Hi I am from South Africa mail 35 year old. on 9th September 2015 I had a high risk exposure with a CSW. Since then I have done 5 ELISA 4th Gen tests and they were all negative. I have also had 6 Rapid test all negative. Last ELISA was done on 4th of Jan 2016.

Soon after my exposure I experienced symptoms stiff neck muscle pain it is now 4 months and I have swelling on my spleen and lymph nodes in my neck.

My wife is also now experiencing similar symptoms.

My question is do I still have to continue testing and is there other diseases that can cause this.
I read on the web that there is lots of people that have similar symptoms that also test negative.

Thanks for your help
Thank you for contacting the AIDS Vancouver Helpline with your query

It seems as though you are feeling some distress about the possibility of acquiring HIV due to symptoms that you and your wife are experiencing.

HIV is a virus, and so when a person acquires HIV they may experience some general viral symptoms, however, often, they will notice nothing at all. It is for this reason that symptoms are not used as a tool for diagnosing HIV, and (particularly online) we much prefer to discuss the risk of the activity and any available test results.

I notice you refer to the encounter in September as a high risk exposure, and so I assume that this was unprotected sex. Using condoms significantly reduces the risk of HIV (and STI) transmission, and so we would say sex with a condom is low risk.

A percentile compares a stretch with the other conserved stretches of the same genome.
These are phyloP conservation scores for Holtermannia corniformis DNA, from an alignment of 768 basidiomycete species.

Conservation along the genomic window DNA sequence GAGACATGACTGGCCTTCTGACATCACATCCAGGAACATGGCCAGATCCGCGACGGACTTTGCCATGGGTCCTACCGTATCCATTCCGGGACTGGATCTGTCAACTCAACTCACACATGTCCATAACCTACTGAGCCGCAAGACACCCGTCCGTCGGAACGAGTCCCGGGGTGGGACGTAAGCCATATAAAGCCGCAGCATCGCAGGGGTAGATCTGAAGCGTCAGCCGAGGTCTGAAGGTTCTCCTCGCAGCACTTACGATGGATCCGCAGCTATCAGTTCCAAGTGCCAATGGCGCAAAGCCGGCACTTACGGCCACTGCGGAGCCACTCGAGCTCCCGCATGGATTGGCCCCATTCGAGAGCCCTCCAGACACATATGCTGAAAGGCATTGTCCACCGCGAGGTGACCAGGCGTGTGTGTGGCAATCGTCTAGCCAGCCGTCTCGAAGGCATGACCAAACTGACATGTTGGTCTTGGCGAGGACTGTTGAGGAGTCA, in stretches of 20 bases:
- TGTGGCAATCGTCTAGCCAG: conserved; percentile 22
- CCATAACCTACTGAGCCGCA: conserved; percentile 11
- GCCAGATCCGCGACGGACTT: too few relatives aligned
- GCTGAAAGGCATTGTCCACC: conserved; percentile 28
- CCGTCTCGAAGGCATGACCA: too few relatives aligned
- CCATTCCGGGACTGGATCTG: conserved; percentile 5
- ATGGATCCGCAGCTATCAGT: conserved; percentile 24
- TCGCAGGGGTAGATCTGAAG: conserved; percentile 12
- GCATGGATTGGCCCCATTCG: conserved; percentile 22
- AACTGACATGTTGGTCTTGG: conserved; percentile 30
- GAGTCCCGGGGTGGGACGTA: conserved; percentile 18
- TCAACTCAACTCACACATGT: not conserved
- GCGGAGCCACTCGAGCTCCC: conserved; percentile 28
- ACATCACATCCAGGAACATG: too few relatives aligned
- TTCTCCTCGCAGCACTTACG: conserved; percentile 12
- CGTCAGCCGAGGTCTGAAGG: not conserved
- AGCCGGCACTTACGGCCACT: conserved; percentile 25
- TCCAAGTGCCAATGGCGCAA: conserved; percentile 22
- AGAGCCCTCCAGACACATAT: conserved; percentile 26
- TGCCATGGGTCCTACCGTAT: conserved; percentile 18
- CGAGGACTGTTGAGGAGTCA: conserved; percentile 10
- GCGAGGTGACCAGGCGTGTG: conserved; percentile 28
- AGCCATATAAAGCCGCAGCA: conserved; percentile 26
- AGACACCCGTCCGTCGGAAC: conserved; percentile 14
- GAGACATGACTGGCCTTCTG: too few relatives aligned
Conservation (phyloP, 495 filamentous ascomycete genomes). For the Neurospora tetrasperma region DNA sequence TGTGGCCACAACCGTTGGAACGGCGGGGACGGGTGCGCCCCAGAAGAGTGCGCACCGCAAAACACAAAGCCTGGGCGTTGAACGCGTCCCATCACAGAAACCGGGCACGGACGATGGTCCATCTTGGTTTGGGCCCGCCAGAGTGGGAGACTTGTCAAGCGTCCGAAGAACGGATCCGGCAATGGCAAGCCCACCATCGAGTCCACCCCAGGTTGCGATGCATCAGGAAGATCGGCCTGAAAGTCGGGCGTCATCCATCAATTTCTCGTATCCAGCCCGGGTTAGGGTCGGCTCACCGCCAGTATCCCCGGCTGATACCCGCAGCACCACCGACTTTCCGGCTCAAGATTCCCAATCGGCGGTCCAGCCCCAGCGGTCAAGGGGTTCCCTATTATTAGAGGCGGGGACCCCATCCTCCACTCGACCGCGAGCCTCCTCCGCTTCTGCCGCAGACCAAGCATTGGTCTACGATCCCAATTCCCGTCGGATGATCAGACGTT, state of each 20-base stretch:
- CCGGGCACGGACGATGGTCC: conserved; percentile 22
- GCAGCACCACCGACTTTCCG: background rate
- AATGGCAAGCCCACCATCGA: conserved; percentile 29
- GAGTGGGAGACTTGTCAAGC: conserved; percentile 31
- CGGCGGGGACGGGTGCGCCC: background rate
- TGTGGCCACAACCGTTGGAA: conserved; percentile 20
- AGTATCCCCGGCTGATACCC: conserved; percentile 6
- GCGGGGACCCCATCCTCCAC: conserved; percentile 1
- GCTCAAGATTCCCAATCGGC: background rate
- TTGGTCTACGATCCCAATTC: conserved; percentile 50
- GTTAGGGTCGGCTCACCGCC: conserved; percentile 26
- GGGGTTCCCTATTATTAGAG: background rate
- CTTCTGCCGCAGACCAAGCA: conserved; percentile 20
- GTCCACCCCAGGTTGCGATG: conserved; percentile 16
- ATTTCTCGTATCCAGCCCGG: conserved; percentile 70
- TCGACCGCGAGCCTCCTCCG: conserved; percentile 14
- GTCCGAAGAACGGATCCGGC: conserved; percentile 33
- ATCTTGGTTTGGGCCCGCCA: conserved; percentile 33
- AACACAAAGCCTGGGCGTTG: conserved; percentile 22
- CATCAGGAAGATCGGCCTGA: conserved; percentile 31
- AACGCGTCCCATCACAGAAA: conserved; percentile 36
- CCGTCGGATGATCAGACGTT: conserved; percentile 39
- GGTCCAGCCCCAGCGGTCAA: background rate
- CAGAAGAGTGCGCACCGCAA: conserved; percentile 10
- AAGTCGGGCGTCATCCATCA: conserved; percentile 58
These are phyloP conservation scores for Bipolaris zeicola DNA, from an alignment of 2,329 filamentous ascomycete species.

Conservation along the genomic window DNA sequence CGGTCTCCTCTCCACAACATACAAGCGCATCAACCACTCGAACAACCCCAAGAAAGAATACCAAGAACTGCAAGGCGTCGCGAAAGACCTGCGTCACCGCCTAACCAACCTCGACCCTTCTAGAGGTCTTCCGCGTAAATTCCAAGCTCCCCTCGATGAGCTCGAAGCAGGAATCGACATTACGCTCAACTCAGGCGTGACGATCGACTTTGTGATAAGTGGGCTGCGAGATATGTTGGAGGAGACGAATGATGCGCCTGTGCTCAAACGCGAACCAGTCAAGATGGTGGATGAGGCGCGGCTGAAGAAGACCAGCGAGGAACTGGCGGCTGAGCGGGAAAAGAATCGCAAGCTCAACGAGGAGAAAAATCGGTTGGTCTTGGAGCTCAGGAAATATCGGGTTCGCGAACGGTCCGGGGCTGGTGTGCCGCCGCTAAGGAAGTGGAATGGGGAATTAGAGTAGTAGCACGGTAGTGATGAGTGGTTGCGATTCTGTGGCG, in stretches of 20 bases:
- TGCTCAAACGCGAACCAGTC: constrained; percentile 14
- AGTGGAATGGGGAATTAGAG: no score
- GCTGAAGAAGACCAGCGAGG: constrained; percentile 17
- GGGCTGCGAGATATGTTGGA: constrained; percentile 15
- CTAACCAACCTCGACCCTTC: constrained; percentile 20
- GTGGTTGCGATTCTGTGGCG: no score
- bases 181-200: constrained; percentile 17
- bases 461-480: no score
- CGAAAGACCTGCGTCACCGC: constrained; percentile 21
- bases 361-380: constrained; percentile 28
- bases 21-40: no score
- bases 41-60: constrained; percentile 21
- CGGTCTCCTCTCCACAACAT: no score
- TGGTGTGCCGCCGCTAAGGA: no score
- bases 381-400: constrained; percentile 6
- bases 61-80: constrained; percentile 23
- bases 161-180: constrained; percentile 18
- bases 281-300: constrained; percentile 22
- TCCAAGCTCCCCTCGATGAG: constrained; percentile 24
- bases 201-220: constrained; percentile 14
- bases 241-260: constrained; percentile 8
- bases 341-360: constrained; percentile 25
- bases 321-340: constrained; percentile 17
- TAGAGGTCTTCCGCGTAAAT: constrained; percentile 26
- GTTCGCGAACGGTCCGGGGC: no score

It's great to see that you went for testing after this encounter. I'm not sure as to the timeframe for the first few tests, however I can confirm that the ELISA test on 4th Jan would give you a conclusive result.

There are four very specific circumstances in which we would recommend delayed testing, and these are:

Antiviral treatment for Hep C


PEP treatment for HIV

Immunodeficiency disease

If these situations do not apply to you, then your results show that you are not living with HIV. In that case, any illness that you (and now your wife) are experiencing must be caused by something else. If your symptoms do persist, we would encourage you to consult with a medical professional to have this properly assessed and treated.

I hope that this information gives you some reassurance as to your HIV status. If there is some other reason you are not accepting your negative result, perhaps you would benefit from talking this through with someone locally. I'm including here a link to the [Aid for AIDS website]( which has a list of HIV/AIDS counselling services in South Africa.

My very best wishes

Wendy (Volunteer)

AIDS Vancouver Helpline/Online

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